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Norman Baker: To ask the Deputy Prime Minister (1) whether unpaid special advisers who are appointed for less than a year are obliged to sign the Official Secrets Act in circumstances where advisers, both paid and unpaid, who are appointed for more than a year are obliged to do so; 
(3) how many unpaid special advisers who have been appointed for a term of less than a year there are in (a) his Department and (b) all Departments; 
(4) what the expense to (a) his Department and (b) all departments of appointing unpaid special advisers for less than a year was in the last 12 months; and if he will make a statement; 
(5) in what way selection criteria applied to unpaid special advisers differ from those applicable to paid special advisers. 
Mr. Leslie: All special advisers, whether paid or unpaid and whatever the duration of their appointment, are employed under terms and conditions set out in the Model Contract for Special Advisers and in accordance with paragraph 50 of the Ministerial Code. The rules on the selection and appointments of unpaid special advisers are the same as those for paid special advisers. All appointees are covered by the Official Secrets Act. I am not aware of any unpaid special advisers appointed for a period of less than a year.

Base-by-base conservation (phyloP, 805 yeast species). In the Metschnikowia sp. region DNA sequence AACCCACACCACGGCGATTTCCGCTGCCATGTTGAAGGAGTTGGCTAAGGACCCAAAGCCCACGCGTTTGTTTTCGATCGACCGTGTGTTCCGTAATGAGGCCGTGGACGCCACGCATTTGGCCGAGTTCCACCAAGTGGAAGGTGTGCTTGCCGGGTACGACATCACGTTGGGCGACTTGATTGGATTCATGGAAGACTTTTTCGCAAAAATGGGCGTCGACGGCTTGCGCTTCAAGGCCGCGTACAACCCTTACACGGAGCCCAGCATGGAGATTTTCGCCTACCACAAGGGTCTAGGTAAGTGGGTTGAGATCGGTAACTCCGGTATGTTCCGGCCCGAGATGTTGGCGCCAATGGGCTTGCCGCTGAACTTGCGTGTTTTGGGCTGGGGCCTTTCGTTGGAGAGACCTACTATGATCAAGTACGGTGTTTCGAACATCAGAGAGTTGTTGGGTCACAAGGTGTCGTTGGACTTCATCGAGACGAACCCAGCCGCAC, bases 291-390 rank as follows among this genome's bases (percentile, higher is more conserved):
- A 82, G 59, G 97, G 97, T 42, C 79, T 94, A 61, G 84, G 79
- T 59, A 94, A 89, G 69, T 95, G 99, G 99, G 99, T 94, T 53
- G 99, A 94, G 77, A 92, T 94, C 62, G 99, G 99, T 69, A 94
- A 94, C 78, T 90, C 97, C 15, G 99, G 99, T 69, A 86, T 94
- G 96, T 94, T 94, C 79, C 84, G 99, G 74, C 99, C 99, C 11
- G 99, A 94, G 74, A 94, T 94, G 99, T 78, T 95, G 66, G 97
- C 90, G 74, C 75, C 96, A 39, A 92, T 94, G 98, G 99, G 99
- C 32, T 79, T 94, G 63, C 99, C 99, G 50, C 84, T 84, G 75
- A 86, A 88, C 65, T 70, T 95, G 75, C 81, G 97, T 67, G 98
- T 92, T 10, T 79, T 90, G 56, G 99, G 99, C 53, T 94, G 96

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Mr. Andrew Turner: To ask the Secretary of State for Scotland if she will estimate the cost in the next 12 months of the Budget changes to employers' national insurance contributions to (a) her Department, (b) agencies of her Department and (c) local government carrying out functions within the responsibility of her Department. 
Mr. Weir: To ask the Secretary of State for Scotland what representations her Department has received from COSLA regarding the impact of (a) the aggregates levy and (b) the rise in employers' national insurance contributions on Scottish local authorities in 200203. 
Mr. Wills: Of the 487 representations received in response to the Auld report on criminal courts reform, a number of organisations including the Bar Council, the Law Society and private commentators have expressed concern about the report's recommendations that the defendant's automatic right to elect jury trial in either-way
16 May 2002 : Column 835W
cases should be abolished. As the Lord Chancellor has stated publicly, the Government are now considering the report's recommendations in detail, and hope to publish a White Paper announcing their conclusions before the summer recess. Responses from the general public and the main criminal justice stakeholders, subject to their agreement, are being placed on the Lord Chancellor's web site www.criminal-courts-review.org.uk
Mr. Cox: To ask the Parliamentary Secretary, Lord Chancellor's Department how many (a) men and (b) women from ethnic minority backgrounds were selected for jury service at courts in Greater London during the last 12 months.